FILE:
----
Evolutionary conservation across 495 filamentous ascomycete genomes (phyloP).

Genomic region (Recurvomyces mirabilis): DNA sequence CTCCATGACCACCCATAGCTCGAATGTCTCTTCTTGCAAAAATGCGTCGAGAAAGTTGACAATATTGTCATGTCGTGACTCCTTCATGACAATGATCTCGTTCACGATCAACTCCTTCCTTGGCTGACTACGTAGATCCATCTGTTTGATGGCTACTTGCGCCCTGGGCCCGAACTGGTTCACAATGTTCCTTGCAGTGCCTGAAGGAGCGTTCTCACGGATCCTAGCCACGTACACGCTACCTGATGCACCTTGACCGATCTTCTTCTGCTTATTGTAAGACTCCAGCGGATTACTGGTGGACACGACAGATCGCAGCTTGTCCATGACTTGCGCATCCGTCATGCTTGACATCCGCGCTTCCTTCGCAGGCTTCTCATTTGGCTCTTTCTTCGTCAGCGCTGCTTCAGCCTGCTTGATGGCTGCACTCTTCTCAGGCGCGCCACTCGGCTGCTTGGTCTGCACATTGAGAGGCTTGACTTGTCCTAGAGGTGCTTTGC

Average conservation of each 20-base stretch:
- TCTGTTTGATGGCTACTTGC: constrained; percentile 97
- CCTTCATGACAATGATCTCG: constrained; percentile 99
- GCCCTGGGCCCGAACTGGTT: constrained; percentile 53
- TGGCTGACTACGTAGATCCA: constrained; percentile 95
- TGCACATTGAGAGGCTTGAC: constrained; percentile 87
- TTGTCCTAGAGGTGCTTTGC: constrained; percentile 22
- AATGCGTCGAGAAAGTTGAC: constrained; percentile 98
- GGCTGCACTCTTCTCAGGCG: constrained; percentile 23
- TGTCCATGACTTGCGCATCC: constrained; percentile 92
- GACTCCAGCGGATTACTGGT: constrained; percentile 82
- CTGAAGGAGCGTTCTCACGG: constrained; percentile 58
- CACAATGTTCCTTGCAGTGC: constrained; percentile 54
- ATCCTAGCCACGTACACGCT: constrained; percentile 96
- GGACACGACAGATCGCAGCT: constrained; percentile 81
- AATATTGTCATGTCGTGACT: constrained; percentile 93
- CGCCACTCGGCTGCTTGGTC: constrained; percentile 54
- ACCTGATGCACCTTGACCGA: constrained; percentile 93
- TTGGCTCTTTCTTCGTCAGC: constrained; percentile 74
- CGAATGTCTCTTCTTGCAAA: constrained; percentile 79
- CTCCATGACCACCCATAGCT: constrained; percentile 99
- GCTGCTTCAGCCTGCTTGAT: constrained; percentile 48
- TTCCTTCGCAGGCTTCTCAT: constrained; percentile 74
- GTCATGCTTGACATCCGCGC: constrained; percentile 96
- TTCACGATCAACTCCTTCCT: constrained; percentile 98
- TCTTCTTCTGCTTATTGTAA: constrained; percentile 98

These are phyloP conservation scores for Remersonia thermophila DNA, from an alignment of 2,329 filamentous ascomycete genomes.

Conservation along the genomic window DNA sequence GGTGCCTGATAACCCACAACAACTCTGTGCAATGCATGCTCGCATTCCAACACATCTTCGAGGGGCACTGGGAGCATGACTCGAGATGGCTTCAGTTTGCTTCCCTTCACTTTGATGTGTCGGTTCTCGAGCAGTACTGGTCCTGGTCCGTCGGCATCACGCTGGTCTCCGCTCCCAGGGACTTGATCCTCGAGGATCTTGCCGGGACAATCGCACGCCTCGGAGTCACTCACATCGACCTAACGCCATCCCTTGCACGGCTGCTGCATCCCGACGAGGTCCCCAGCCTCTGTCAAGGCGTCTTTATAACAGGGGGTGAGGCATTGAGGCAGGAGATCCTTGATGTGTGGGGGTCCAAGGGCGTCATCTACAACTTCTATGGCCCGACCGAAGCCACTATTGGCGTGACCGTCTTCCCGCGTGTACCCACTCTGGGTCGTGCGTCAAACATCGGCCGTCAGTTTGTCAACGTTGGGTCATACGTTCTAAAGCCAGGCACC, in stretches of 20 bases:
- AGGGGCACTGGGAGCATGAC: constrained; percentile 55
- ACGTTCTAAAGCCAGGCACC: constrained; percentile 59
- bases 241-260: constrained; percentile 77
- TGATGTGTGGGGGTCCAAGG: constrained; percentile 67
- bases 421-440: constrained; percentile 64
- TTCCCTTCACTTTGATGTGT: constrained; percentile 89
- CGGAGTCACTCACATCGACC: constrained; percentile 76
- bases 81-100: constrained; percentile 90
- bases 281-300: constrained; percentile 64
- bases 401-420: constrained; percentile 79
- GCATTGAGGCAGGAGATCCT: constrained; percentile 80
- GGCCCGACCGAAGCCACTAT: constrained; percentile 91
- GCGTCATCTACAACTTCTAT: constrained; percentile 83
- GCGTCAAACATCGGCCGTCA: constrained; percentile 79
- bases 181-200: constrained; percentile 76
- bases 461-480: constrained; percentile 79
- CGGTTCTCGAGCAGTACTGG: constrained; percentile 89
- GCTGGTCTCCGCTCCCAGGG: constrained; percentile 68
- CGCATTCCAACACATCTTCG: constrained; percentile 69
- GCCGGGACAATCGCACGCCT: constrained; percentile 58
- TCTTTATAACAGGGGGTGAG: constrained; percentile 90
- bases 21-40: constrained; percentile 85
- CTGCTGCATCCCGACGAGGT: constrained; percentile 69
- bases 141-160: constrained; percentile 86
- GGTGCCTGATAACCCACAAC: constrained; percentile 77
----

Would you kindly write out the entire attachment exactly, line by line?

Evolutionary conservation across 495 filamentous ascomycete genomes (phyloP).

Genomic region (Recurvomyces mirabilis): DNA sequence CTCCATGACCACCCATAGCTCGAATGTCTCTTCTTGCAAAAATGCGTCGAGAAAGTTGACAATATTGTCATGTCGTGACTCCTTCATGACAATGATCTCGTTCACGATCAACTCCTTCCTTGGCTGACTACGTAGATCCATCTGTTTGATGGCTACTTGCGCCCTGGGCCCGAACTGGTTCACAATGTTCCTTGCAGTGCCTGAAGGAGCGTTCTCACGGATCCTAGCCACGTACACGCTACCTGATGCACCTTGACCGATCTTCTTCTGCTTATTGTAAGACTCCAGCGGATTACTGGTGGACACGACAGATCGCAGCTTGTCCATGACTTGCGCATCCGTCATGCTTGACATCCGCGCTTCCTTCGCAGGCTTCTCATTTGGCTCTTTCTTCGTCAGCGCTGCTTCAGCCTGCTTGATGGCTGCACTCTTCTCAGGCGCGCCACTCGGCTGCTTGGTCTGCACATTGAGAGGCTTGACTTGTCCTAGAGGTGCTTTGC

Average conservation of each 20-base stretch:
- TCTGTTTGATGGCTACTTGC: constrained; percentile 97
- CCTTCATGACAATGATCTCG: constrained; percentile 99
- GCCCTGGGCCCGAACTGGTT: constrained; percentile 53
- TGGCTGACTACGTAGATCCA: constrained; percentile 95
- TGCACATTGAGAGGCTTGAC: constrained; percentile 87
- TTGTCCTAGAGGTGCTTTGC: constrained; percentile 22
- AATGCGTCGAGAAAGTTGAC: constrained; percentile 98
- GGCTGCACTCTTCTCAGGCG: constrained; percentile 23
- TGTCCATGACTTGCGCATCC: constrained; percentile 92
- GACTCCAGCGGATTACTGGT: constrained; percentile 82
- CTGAAGGAGCGTTCTCACGG: constrained; percentile 58
- CACAATGTTCCTTGCAGTGC: constrained; percentile 54
- ATCCTAGCCACGTACACGCT: constrained; percentile 96
- GGACACGACAGATCGCAGCT: constrained; percentile 81
- AATATTGTCATGTCGTGACT: constrained; percentile 93
- CGCCACTCGGCTGCTTGGTC: constrained; percentile 54
- ACCTGATGCACCTTGACCGA: constrained; percentile 93
- TTGGCTCTTTCTTCGTCAGC: constrained; percentile 74
- CGAATGTCTCTTCTTGCAAA: constrained; percentile 79
- CTCCATGACCACCCATAGCT: constrained; percentile 99
- GCTGCTTCAGCCTGCTTGAT: constrained; percentile 48
- TTCCTTCGCAGGCTTCTCAT: constrained; percentile 74
- GTCATGCTTGACATCCGCGC: constrained; percentile 96
- TTCACGATCAACTCCTTCCT: constrained; percentile 98
- TCTTCTTCTGCTTATTGTAA: constrained; percentile 98

These are phyloP conservation scores for Remersonia thermophila DNA, from an alignment of 2,329 filamentous ascomycete genomes.

Conservation along the genomic window DNA sequence GGTGCCTGATAACCCACAACAACTCTGTGCAATGCATGCTCGCATTCCAACACATCTTCGAGGGGCACTGGGAGCATGACTCGAGATGGCTTCAGTTTGCTTCCCTTCACTTTGATGTGTCGGTTCTCGAGCAGTACTGGTCCTGGTCCGTCGGCATCACGCTGGTCTCCGCTCCCAGGGACTTGATCCTCGAGGATCTTGCCGGGACAATCGCACGCCTCGGAGTCACTCACATCGACCTAACGCCATCCCTTGCACGGCTGCTGCATCCCGACGAGGTCCCCAGCCTCTGTCAAGGCGTCTTTATAACAGGGGGTGAGGCATTGAGGCAGGAGATCCTTGATGTGTGGGGGTCCAAGGGCGTCATCTACAACTTCTATGGCCCGACCGAAGCCACTATTGGCGTGACCGTCTTCCCGCGTGTACCCACTCTGGGTCGTGCGTCAAACATCGGCCGTCAGTTTGTCAACGTTGGGTCATACGTTCTAAAGCCAGGCACC, in stretches of 20 bases:
- AGGGGCACTGGGAGCATGAC: constrained; percentile 55
- ACGTTCTAAAGCCAGGCACC: constrained; percentile 59
- bases 241-260: constrained; percentile 77
- TGATGTGTGGGGGTCCAAGG: constrained; percentile 67
- bases 421-440: constrained; percentile 64
- TTCCCTTCACTTTGATGTGT: constrained; percentile 89
- CGGAGTCACTCACATCGACC: constrained; percentile 76
- bases 81-100: constrained; percentile 90
- bases 281-300: constrained; percentile 64
- bases 401-420: constrained; percentile 79
- GCATTGAGGCAGGAGATCCT: constrained; percentile 80
- GGCCCGACCGAAGCCACTAT: constrained; percentile 91
- GCGTCATCTACAACTTCTAT: constrained; percentile 83
- GCGTCAAACATCGGCCGTCA: constrained; percentile 79
- bases 181-200: constrained; percentile 76
- bases 461-480: constrained; percentile 79
- CGGTTCTCGAGCAGTACTGG: constrained; percentile 89
- GCTGGTCTCCGCTCCCAGGG: constrained; percentile 68
- CGCATTCCAACACATCTTCG: constrained; percentile 69
- GCCGGGACAATCGCACGCCT: constrained; percentile 58
- TCTTTATAACAGGGGGTGAG: constrained; percentile 90
- bases 21-40: constrained; percentile 85
- CTGCTGCATCCCGACGAGGT: constrained; percentile 69
- bases 141-160: constrained; percentile 86
- GGTGCCTGATAACCCACAAC: constrained; percentile 77